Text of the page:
Sentiment analysis of hotels reviews with machine learning and Scrapy
Creating a model

Now you’ll be prompted to choose a Model Type. Choose Classifier since we want to classify texts using ‘Good’ or ‘Bad’ tags:

Now you’ll be asked to define what type of classification you want to do. Choose Sentiment analysis:

Now it’s time to feed the model with the data you just scraped. As your text data is already tagged as ‘Good’ or ‘Bad, you have to click on Upload already tagged data:

You’ll be asked to upload a CSV file you created with Scrapy’s data:

Finally, you are prompted to name your new model:

And voilá, MonkeyLearn will create the model and train it for the first time. You can test it out right away or keep training the model in order to make it more accurate:

5. Testing your classifier

Click on Test it so you can test the model directly from the user interface. You can write or paste a text, click Classify Text and you’ll get the prediction:

For this example, the model made a prediction and tagged the text as ‘Bad’ with a 98% confidence. Click on Json to see how the MonkeyLearn API would respond:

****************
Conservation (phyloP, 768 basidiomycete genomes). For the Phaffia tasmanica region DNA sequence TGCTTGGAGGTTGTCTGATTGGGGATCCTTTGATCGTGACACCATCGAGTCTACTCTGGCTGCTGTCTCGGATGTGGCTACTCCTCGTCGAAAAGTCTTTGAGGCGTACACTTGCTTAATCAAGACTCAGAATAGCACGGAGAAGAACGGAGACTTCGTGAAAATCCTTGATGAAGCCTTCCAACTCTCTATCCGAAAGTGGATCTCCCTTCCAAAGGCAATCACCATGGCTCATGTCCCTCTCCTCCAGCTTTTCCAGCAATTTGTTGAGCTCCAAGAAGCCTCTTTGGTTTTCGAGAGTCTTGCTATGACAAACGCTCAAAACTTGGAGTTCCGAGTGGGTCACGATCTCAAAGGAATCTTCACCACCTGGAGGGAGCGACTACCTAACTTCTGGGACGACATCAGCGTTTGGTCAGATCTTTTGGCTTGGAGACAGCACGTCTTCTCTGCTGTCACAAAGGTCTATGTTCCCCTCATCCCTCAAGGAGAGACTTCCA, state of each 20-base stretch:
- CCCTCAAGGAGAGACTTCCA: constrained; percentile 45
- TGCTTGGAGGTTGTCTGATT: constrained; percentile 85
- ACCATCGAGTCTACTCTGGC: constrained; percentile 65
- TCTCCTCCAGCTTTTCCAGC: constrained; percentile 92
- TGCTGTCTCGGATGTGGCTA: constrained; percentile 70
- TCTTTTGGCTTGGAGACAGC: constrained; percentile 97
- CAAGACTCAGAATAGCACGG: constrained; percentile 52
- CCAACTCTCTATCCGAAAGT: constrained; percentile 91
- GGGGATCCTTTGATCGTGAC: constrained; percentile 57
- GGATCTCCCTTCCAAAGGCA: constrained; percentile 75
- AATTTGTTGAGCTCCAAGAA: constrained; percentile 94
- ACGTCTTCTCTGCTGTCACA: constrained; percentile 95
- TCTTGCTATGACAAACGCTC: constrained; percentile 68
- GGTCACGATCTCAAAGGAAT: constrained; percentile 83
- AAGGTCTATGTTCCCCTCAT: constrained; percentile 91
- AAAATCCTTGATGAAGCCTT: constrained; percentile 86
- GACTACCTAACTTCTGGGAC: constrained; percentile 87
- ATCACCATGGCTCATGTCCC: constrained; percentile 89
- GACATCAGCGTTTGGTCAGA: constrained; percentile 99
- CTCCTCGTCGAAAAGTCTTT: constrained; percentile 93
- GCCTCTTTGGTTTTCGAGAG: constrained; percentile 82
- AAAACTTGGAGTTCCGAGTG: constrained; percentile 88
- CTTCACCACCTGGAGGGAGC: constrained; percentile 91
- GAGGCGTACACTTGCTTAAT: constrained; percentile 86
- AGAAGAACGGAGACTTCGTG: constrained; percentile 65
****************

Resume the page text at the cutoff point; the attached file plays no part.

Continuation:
Your classifier may still have some errors, that is, classify good reviews as bad, and vice versa, but the good thing is that you can keep improving, if you gather more training samples with tools like Scrapy (in our example, by getting reviews from more cities), you can upload more samples to the classifier, retrain and improve the results. Also, you can try different configurations on the Settings of your classifier and retrain the algorithm.

If you want to look at the finished classifier, we created a public model for hotel sentiment analysis.

6. Integrating the model using the MonkeyLearn API

You can easily integrate any MonkeyLearn model with your projects using any programming language. For example, if you’re working with Python, you can go to Run, then click on API, select the corresponding programming language and copy and paste the code snippet:


Conclusion

On this tutorial, we learned how to use Scrapy and MonkeyLearn for training a machine learning model that can analyze millions of reviews and predict their sentiment. With just a few lines of code, we can easily understand how customers feel about hotels in NY. Do they like the rooms? Do they hate the service? How do they compare to hotels in San Francisco?

Got any cool ideas on how to use Scrapy and MonkeyLearn? Share them with us in the comments.

Bruno Stecanella

Bruno Stecanella

Engineering student and primate enthusiast. I write code and blog about monkeys. Sometimes about other stuff, too.